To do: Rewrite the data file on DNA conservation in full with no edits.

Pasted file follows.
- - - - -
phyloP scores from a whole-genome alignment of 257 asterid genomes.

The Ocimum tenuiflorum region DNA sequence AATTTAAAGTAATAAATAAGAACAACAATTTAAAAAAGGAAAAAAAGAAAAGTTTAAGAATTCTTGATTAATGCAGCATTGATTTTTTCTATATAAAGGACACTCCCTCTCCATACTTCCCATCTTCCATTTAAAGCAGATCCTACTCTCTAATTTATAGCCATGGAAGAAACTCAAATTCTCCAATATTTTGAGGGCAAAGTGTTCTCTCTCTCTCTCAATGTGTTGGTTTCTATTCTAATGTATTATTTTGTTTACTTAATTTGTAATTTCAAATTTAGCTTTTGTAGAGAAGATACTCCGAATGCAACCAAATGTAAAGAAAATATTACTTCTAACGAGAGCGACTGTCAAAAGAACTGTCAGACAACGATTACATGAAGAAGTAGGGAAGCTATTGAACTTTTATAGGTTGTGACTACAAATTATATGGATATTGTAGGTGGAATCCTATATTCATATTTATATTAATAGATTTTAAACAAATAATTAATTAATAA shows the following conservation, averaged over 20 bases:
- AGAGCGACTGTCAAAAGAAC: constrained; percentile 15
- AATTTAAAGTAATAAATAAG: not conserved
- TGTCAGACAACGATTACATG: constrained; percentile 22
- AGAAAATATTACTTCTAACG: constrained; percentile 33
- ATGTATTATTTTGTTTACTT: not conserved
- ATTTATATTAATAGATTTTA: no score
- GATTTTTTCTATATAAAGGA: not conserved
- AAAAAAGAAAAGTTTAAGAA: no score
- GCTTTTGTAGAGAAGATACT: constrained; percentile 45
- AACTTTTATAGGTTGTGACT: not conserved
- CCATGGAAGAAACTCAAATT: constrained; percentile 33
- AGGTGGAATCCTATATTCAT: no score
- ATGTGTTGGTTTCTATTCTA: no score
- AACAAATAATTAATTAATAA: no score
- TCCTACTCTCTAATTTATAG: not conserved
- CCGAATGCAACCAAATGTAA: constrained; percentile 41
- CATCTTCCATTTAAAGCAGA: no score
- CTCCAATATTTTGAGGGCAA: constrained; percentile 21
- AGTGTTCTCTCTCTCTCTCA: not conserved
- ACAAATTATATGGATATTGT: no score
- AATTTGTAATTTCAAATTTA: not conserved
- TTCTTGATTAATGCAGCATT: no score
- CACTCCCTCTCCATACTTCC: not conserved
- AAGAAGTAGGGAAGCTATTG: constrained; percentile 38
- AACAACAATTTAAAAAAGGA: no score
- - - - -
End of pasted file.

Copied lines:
phyloP scores from a whole-genome alignment of 257 asterid genomes.

The Ocimum tenuiflorum region DNA sequence AATTTAAAGTAATAAATAAGAACAACAATTTAAAAAAGGAAAAAAAGAAAAGTTTAAGAATTCTTGATTAATGCAGCATTGATTTTTTCTATATAAAGGACACTCCCTCTCCATACTTCCCATCTTCCATTTAAAGCAGATCCTACTCTCTAATTTATAGCCATGGAAGAAACTCAAATTCTCCAATATTTTGAGGGCAAAGTGTTCTCTCTCTCTCTCAATGTGTTGGTTTCTATTCTAATGTATTATTTTGTTTACTTAATTTGTAATTTCAAATTTAGCTTTTGTAGAGAAGATACTCCGAATGCAACCAAATGTAAAGAAAATATTACTTCTAACGAGAGCGACTGTCAAAAGAACTGTCAGACAACGATTACATGAAGAAGTAGGGAAGCTATTGAACTTTTATAGGTTGTGACTACAAATTATATGGATATTGTAGGTGGAATCCTATATTCATATTTATATTAATAGATTTTAAACAAATAATTAATTAATAA shows the following conservation, averaged over 20 bases:
- AGAGCGACTGTCAAAAGAAC: constrained; percentile 15
- AATTTAAAGTAATAAATAAG: not conserved
- TGTCAGACAACGATTACATG: constrained; percentile 22
- AGAAAATATTACTTCTAACG: constrained; percentile 33
- ATGTATTATTTTGTTTACTT: not conserved
- ATTTATATTAATAGATTTTA: no score
- GATTTTTTCTATATAAAGGA: not conserved
- AAAAAAGAAAAGTTTAAGAA: no score
- GCTTTTGTAGAGAAGATACT: constrained; percentile 45
- AACTTTTATAGGTTGTGACT: not conserved
- CCATGGAAGAAACTCAAATT: constrained; percentile 33
- AGGTGGAATCCTATATTCAT: no score
- ATGTGTTGGTTTCTATTCTA: no score
- AACAAATAATTAATTAATAA: no score
- TCCTACTCTCTAATTTATAG: not conserved
- CCGAATGCAACCAAATGTAA: constrained; percentile 41
- CATCTTCCATTTAAAGCAGA: no score
- CTCCAATATTTTGAGGGCAA: constrained; percentile 21
- AGTGTTCTCTCTCTCTCTCA: not conserved
- ACAAATTATATGGATATTGT: no score
- AATTTGTAATTTCAAATTTA: not conserved
- TTCTTGATTAATGCAGCATT: no score
- CACTCCCTCTCCATACTTCC: not conserved
- AAGAAGTAGGGAAGCTATTG: constrained; percentile 38
- AACAACAATTTAAAAAAGGA: no score